"The majority of the human race are dubs and dumbbells," in Rothstein's philosophy. "They have rotten judgment and no brains, and when you have learned how to do things and how to size people up and dope out methods for yourself they jump to the conclusion that you are crooked."

Every big-time bettor in the East knew that he could place a bet on anything at any time with "The Brain," and Rothstein, as one-man depot for huge and diversified bets, could set the odds to suit himself by gambling both ways at various prices. To big businessmen, politicians, newspapermen, and people in the theater Arnold Rothstein was a man who gambled on sure things and they courted him for tips.

Rothstein cleaned up $500,000 on the first Dempsey-Tunney heavyweight championship fight, won $800,000 on the horse Sidereal when it came in as a last-minute entry at good odds at Aqueduct on July 4, 1921. He made money in financial deals and in real estate, owned two office buildings on West Fifty-seventh Street, a hotel on West Seventy-second, and subleased a thousand furnished apartments at a profit. The full magnitude of his operations, legal and illegal, was to emerge and take shape for the public after November 4, 1928.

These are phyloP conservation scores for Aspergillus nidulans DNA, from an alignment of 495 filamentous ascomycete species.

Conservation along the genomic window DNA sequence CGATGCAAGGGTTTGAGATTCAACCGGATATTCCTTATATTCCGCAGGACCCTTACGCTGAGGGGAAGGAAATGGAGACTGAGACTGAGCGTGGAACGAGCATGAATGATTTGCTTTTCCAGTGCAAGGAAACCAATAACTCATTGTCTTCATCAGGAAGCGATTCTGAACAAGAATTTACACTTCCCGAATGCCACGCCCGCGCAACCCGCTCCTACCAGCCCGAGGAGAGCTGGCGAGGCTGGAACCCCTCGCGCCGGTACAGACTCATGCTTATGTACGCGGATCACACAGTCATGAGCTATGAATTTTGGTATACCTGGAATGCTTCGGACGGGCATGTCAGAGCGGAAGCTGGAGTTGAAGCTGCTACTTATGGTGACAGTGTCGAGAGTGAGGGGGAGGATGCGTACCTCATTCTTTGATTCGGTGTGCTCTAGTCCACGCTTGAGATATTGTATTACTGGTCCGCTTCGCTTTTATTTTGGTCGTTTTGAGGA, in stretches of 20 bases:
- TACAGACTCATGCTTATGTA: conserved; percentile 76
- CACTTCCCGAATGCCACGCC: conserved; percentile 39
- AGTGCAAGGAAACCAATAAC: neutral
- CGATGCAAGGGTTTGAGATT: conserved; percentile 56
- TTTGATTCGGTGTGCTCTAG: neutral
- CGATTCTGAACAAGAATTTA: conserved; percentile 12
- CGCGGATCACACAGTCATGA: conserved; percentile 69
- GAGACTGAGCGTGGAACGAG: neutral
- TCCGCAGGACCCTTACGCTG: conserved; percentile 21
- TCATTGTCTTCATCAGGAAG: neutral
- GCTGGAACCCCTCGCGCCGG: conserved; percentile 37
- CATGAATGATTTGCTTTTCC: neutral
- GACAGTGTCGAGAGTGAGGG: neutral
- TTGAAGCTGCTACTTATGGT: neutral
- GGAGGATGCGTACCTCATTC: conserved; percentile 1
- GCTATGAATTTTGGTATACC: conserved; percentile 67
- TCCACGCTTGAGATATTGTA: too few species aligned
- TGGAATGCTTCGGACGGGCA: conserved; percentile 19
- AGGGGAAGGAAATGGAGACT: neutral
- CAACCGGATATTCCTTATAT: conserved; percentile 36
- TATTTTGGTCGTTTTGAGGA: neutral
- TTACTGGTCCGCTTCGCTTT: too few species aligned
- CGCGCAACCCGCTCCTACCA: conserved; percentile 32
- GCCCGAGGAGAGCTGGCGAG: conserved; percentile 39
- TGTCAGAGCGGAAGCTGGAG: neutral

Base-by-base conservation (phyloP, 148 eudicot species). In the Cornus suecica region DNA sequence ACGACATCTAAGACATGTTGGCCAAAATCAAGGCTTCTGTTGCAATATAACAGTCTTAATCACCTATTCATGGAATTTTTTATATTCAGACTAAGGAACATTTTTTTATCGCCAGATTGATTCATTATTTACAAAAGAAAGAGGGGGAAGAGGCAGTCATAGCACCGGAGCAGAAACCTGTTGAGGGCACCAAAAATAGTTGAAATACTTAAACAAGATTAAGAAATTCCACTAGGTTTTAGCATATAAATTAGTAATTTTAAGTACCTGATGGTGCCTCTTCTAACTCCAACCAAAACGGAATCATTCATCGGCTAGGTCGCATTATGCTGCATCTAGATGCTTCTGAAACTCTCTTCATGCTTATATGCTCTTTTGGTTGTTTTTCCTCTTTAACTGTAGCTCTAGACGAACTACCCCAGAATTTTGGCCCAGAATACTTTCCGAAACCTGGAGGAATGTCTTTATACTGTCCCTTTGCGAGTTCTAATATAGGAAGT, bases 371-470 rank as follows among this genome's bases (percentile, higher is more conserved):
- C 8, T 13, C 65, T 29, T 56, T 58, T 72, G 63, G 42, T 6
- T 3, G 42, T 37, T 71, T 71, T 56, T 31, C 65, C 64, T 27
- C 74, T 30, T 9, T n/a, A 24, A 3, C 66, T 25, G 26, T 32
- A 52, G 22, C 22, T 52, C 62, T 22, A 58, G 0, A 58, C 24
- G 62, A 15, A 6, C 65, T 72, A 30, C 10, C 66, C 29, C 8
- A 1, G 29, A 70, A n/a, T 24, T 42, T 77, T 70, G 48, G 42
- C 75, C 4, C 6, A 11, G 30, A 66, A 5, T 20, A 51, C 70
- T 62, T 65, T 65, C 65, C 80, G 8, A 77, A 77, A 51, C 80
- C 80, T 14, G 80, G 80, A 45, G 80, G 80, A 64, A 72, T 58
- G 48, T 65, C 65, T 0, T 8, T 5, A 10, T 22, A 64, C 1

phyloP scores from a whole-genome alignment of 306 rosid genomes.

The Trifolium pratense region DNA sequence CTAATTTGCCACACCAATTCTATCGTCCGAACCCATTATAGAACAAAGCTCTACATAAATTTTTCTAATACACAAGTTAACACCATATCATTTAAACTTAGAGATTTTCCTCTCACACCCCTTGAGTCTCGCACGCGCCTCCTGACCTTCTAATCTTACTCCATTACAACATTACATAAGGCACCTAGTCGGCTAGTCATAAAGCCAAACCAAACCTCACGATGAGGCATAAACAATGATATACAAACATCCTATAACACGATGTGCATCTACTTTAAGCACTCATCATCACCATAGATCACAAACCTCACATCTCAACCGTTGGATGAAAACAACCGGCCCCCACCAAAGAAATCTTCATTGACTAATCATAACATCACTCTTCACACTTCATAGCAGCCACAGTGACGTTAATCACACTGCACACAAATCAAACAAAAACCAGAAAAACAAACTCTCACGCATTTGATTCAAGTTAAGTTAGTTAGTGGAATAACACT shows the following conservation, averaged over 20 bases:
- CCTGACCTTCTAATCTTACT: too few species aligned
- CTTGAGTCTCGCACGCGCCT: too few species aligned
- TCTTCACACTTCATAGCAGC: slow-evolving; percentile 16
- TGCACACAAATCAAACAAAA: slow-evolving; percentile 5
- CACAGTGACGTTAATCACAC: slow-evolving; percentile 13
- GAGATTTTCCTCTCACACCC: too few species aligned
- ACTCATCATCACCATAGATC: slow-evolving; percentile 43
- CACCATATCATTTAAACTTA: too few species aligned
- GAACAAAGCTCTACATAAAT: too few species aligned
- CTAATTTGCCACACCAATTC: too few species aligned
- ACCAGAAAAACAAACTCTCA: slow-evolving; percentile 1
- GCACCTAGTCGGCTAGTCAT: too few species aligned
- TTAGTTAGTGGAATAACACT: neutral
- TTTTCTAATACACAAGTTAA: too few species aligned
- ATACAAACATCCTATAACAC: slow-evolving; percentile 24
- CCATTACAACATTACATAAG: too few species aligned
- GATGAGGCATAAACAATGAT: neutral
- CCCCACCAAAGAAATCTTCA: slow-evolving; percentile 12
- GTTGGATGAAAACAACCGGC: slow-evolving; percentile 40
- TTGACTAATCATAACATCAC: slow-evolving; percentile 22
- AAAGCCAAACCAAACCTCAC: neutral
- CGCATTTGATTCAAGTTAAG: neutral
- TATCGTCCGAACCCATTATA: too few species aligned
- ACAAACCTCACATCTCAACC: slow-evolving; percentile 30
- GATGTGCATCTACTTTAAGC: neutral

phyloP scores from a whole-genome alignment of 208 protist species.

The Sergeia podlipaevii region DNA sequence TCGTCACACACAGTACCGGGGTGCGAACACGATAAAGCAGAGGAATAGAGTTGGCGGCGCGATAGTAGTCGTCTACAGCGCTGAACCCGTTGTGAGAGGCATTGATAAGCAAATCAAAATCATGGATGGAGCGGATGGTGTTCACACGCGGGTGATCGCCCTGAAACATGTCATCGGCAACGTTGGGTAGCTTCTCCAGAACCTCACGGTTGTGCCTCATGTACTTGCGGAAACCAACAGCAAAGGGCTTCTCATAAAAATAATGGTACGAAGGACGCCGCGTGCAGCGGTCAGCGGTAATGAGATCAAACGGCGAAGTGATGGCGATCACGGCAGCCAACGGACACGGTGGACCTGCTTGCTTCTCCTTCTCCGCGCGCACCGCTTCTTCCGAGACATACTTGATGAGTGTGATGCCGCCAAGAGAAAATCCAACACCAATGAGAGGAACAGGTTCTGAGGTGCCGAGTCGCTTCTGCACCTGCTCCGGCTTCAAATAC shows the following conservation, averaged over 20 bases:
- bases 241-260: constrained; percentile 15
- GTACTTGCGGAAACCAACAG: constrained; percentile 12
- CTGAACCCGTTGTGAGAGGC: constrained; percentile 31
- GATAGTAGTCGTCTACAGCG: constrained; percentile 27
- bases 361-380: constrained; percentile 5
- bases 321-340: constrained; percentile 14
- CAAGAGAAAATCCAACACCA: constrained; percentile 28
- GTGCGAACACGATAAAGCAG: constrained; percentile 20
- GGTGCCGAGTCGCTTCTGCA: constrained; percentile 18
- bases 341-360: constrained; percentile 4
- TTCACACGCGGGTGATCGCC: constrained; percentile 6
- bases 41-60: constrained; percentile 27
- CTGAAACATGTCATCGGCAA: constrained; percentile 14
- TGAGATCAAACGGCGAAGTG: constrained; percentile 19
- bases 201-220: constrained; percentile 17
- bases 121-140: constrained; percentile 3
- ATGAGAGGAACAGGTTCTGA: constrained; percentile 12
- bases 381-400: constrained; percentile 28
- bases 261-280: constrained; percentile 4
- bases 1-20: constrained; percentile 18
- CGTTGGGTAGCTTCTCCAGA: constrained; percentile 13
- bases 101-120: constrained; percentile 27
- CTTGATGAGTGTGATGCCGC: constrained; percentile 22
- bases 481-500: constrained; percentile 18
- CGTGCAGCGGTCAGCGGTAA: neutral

A few minutes after eleven that night the police found Arnold Rathstein in a state of collapse in the Fifty-sixth Street service entrance of the Park Central Hotel. Despite his request for a doctor to attend him on the spot and send him home in a taxi, they took him to Polyclinic Hospital, where it was found that a bullet fired from a .38-caliber pistol had entered his abdomen. He had $6500 in his wallet.

At 2:15 Monday morning The Brain was given a transfusion and, though he was conscious, he refused to give any information beyond his name, age, and address. "I got nothing to say," he kept insisting. "Nothing. I won't talk about it."

Ace detectives from police headquarters and agents from the district attorney's office began to turn New York City upside down to find the person who had shot Rothstein. Within twenty-four hours they learned that he had lost $340,000 two weeks before in a record-breaking high-spade game and was said to have refused to pay $303,000 of it because he believed that he had been cheated.